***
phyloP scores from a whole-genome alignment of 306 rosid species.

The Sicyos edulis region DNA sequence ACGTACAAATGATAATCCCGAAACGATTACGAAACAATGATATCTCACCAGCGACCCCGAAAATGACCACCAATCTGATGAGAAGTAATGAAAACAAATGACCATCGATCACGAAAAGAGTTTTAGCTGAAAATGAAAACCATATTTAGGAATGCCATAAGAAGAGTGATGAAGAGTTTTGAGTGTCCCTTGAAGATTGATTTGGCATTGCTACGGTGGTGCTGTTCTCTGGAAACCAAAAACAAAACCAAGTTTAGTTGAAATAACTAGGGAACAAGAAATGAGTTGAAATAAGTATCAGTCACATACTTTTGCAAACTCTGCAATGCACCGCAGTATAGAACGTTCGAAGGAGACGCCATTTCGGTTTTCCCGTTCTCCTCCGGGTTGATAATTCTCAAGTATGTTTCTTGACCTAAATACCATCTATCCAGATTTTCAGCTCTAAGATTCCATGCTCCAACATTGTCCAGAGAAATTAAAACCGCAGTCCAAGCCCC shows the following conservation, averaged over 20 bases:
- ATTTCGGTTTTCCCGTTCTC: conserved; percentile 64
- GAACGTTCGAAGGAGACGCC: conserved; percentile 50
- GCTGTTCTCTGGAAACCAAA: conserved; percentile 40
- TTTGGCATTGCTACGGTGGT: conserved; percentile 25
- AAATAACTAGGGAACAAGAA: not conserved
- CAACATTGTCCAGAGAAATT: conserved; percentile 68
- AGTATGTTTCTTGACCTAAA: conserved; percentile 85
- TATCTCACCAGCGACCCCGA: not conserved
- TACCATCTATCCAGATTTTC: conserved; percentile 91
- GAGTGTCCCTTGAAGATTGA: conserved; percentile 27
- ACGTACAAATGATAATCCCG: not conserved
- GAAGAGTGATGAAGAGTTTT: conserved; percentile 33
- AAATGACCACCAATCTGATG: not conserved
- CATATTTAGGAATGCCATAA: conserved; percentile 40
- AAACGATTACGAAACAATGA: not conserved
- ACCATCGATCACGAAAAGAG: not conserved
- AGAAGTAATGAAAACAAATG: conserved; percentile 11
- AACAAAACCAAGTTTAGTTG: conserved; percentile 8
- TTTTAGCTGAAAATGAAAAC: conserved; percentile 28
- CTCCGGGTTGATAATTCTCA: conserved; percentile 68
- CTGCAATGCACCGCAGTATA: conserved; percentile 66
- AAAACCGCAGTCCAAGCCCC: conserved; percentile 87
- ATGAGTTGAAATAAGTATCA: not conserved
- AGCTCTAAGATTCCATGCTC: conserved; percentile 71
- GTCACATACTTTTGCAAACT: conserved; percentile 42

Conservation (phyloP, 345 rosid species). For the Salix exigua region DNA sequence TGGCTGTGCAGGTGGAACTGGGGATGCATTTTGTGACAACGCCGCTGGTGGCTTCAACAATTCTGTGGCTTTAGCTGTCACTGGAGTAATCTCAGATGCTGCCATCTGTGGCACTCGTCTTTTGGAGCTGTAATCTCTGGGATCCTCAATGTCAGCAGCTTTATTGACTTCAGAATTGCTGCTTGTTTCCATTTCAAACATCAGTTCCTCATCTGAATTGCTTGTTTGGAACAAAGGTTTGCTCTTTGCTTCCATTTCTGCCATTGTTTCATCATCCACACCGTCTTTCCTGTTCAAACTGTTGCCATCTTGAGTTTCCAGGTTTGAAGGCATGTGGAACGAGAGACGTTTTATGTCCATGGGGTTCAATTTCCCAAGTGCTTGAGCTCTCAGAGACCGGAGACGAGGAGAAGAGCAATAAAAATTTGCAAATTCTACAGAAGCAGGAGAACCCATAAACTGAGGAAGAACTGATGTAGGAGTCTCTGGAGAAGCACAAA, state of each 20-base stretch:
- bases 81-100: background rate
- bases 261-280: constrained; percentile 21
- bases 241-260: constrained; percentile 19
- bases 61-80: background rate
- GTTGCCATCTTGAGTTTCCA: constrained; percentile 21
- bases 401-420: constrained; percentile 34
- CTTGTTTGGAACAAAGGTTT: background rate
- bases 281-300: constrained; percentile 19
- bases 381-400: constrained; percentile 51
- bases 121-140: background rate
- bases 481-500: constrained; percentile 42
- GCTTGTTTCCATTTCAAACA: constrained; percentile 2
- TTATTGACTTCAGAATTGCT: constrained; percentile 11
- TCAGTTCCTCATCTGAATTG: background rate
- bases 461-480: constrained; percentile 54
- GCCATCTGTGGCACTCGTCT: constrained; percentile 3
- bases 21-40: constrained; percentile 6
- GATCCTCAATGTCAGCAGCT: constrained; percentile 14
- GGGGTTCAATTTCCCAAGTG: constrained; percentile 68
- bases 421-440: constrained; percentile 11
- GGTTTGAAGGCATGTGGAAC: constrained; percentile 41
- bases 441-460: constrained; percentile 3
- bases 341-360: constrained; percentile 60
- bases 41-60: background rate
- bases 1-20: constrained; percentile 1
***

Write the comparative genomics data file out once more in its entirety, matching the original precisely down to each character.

phyloP scores from a whole-genome alignment of 306 rosid species.

The Sicyos edulis region DNA sequence ACGTACAAATGATAATCCCGAAACGATTACGAAACAATGATATCTCACCAGCGACCCCGAAAATGACCACCAATCTGATGAGAAGTAATGAAAACAAATGACCATCGATCACGAAAAGAGTTTTAGCTGAAAATGAAAACCATATTTAGGAATGCCATAAGAAGAGTGATGAAGAGTTTTGAGTGTCCCTTGAAGATTGATTTGGCATTGCTACGGTGGTGCTGTTCTCTGGAAACCAAAAACAAAACCAAGTTTAGTTGAAATAACTAGGGAACAAGAAATGAGTTGAAATAAGTATCAGTCACATACTTTTGCAAACTCTGCAATGCACCGCAGTATAGAACGTTCGAAGGAGACGCCATTTCGGTTTTCCCGTTCTCCTCCGGGTTGATAATTCTCAAGTATGTTTCTTGACCTAAATACCATCTATCCAGATTTTCAGCTCTAAGATTCCATGCTCCAACATTGTCCAGAGAAATTAAAACCGCAGTCCAAGCCCC shows the following conservation, averaged over 20 bases:
- ATTTCGGTTTTCCCGTTCTC: conserved; percentile 64
- GAACGTTCGAAGGAGACGCC: conserved; percentile 50
- GCTGTTCTCTGGAAACCAAA: conserved; percentile 40
- TTTGGCATTGCTACGGTGGT: conserved; percentile 25
- AAATAACTAGGGAACAAGAA: not conserved
- CAACATTGTCCAGAGAAATT: conserved; percentile 68
- AGTATGTTTCTTGACCTAAA: conserved; percentile 85
- TATCTCACCAGCGACCCCGA: not conserved
- TACCATCTATCCAGATTTTC: conserved; percentile 91
- GAGTGTCCCTTGAAGATTGA: conserved; percentile 27
- ACGTACAAATGATAATCCCG: not conserved
- GAAGAGTGATGAAGAGTTTT: conserved; percentile 33
- AAATGACCACCAATCTGATG: not conserved
- CATATTTAGGAATGCCATAA: conserved; percentile 40
- AAACGATTACGAAACAATGA: not conserved
- ACCATCGATCACGAAAAGAG: not conserved
- AGAAGTAATGAAAACAAATG: conserved; percentile 11
- AACAAAACCAAGTTTAGTTG: conserved; percentile 8
- TTTTAGCTGAAAATGAAAAC: conserved; percentile 28
- CTCCGGGTTGATAATTCTCA: conserved; percentile 68
- CTGCAATGCACCGCAGTATA: conserved; percentile 66
- AAAACCGCAGTCCAAGCCCC: conserved; percentile 87
- ATGAGTTGAAATAAGTATCA: not conserved
- AGCTCTAAGATTCCATGCTC: conserved; percentile 71
- GTCACATACTTTTGCAAACT: conserved; percentile 42

Conservation (phyloP, 345 rosid species). For the Salix exigua region DNA sequence TGGCTGTGCAGGTGGAACTGGGGATGCATTTTGTGACAACGCCGCTGGTGGCTTCAACAATTCTGTGGCTTTAGCTGTCACTGGAGTAATCTCAGATGCTGCCATCTGTGGCACTCGTCTTTTGGAGCTGTAATCTCTGGGATCCTCAATGTCAGCAGCTTTATTGACTTCAGAATTGCTGCTTGTTTCCATTTCAAACATCAGTTCCTCATCTGAATTGCTTGTTTGGAACAAAGGTTTGCTCTTTGCTTCCATTTCTGCCATTGTTTCATCATCCACACCGTCTTTCCTGTTCAAACTGTTGCCATCTTGAGTTTCCAGGTTTGAAGGCATGTGGAACGAGAGACGTTTTATGTCCATGGGGTTCAATTTCCCAAGTGCTTGAGCTCTCAGAGACCGGAGACGAGGAGAAGAGCAATAAAAATTTGCAAATTCTACAGAAGCAGGAGAACCCATAAACTGAGGAAGAACTGATGTAGGAGTCTCTGGAGAAGCACAAA, state of each 20-base stretch:
- bases 81-100: background rate
- bases 261-280: constrained; percentile 21
- bases 241-260: constrained; percentile 19
- bases 61-80: background rate
- GTTGCCATCTTGAGTTTCCA: constrained; percentile 21
- bases 401-420: constrained; percentile 34
- CTTGTTTGGAACAAAGGTTT: background rate
- bases 281-300: constrained; percentile 19
- bases 381-400: constrained; percentile 51
- bases 121-140: background rate
- bases 481-500: constrained; percentile 42
- GCTTGTTTCCATTTCAAACA: constrained; percentile 2
- TTATTGACTTCAGAATTGCT: constrained; percentile 11
- TCAGTTCCTCATCTGAATTG: background rate
- bases 461-480: constrained; percentile 54
- GCCATCTGTGGCACTCGTCT: constrained; percentile 3
- bases 21-40: constrained; percentile 6
- GATCCTCAATGTCAGCAGCT: constrained; percentile 14
- GGGGTTCAATTTCCCAAGTG: constrained; percentile 68
- bases 421-440: constrained; percentile 11
- GGTTTGAAGGCATGTGGAAC: constrained; percentile 41
- bases 441-460: constrained; percentile 3
- bases 341-360: constrained; percentile 60
- bases 41-60: background rate
- bases 1-20: constrained; percentile 1